The Library of Congress > Linked Data Service > LC Genre/Form Terms (LCGFT)

Tragedies (Drama)


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    • Tragedies (Drama)
  • Variants

    • Dramatic tragedies
    • Tragic drama
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  • Sources

    • found: Baldick, C. The Oxford dictionary of literary terms, 2008(tragedy: A serious play (or, by extension, a novel) representing the disastrous downfall of a central character, the protagonist. In some ancient Greek tragedies a happy ending was possible, provided that the subject was mythological and treatment dignified, but the more usual conclusion, involving the protagonist's death, has become the defining feature in later uses of the term. Until the beginning of the 18th century, tragedies were written in verse, and usually dealt with the fortunes of royal families or other political leaders. Modern tragic drama, however, normally combines the socially inferior protagonist of domestic tragedy with the use of prose)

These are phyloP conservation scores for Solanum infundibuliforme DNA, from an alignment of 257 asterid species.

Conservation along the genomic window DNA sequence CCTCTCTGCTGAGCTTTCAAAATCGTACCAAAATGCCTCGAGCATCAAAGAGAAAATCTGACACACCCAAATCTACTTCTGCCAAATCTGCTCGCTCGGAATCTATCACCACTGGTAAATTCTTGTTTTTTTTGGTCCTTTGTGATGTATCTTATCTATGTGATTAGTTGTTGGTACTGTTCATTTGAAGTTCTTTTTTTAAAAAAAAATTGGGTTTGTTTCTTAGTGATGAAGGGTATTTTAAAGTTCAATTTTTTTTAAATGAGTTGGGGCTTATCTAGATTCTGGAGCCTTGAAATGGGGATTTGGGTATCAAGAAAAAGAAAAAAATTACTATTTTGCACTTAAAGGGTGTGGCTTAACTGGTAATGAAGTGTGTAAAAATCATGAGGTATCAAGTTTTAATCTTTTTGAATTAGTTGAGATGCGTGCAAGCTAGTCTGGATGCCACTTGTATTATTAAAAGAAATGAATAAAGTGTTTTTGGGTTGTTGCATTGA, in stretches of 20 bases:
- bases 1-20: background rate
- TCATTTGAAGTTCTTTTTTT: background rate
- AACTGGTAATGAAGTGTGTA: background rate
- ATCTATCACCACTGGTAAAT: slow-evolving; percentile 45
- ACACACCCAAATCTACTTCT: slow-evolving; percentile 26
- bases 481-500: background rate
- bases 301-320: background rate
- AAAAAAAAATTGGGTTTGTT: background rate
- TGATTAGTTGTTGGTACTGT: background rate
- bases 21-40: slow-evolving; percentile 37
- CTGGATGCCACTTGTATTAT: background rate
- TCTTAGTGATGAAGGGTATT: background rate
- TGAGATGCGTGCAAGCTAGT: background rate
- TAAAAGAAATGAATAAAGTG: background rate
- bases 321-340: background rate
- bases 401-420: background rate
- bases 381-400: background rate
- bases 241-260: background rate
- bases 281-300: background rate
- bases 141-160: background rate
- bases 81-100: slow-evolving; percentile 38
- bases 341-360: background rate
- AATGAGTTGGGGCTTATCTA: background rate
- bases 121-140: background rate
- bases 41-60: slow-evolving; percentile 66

• found: Cuddon, J.A. A dictionary of literary terms and literary theory, 1998(tragedy; Greek dramatic tragedy; tragedy has tended to be a form of drama concerned with the fortunes and misfortunes, and, ultimately, the disasters, that befall human beings of title, power and position; the overwhelming part about tragedy is the element of hopelessness, of inevitability; the concept of tragedy has changed greatly since the 16th c. The scale and tone of tragedy or anything resembling it has been modified. We now have the grief, the misery, the disaster, of the ordinary man.)
  • Change Notes

    • 2014-12-01: new
    • 2015-10-19: revised
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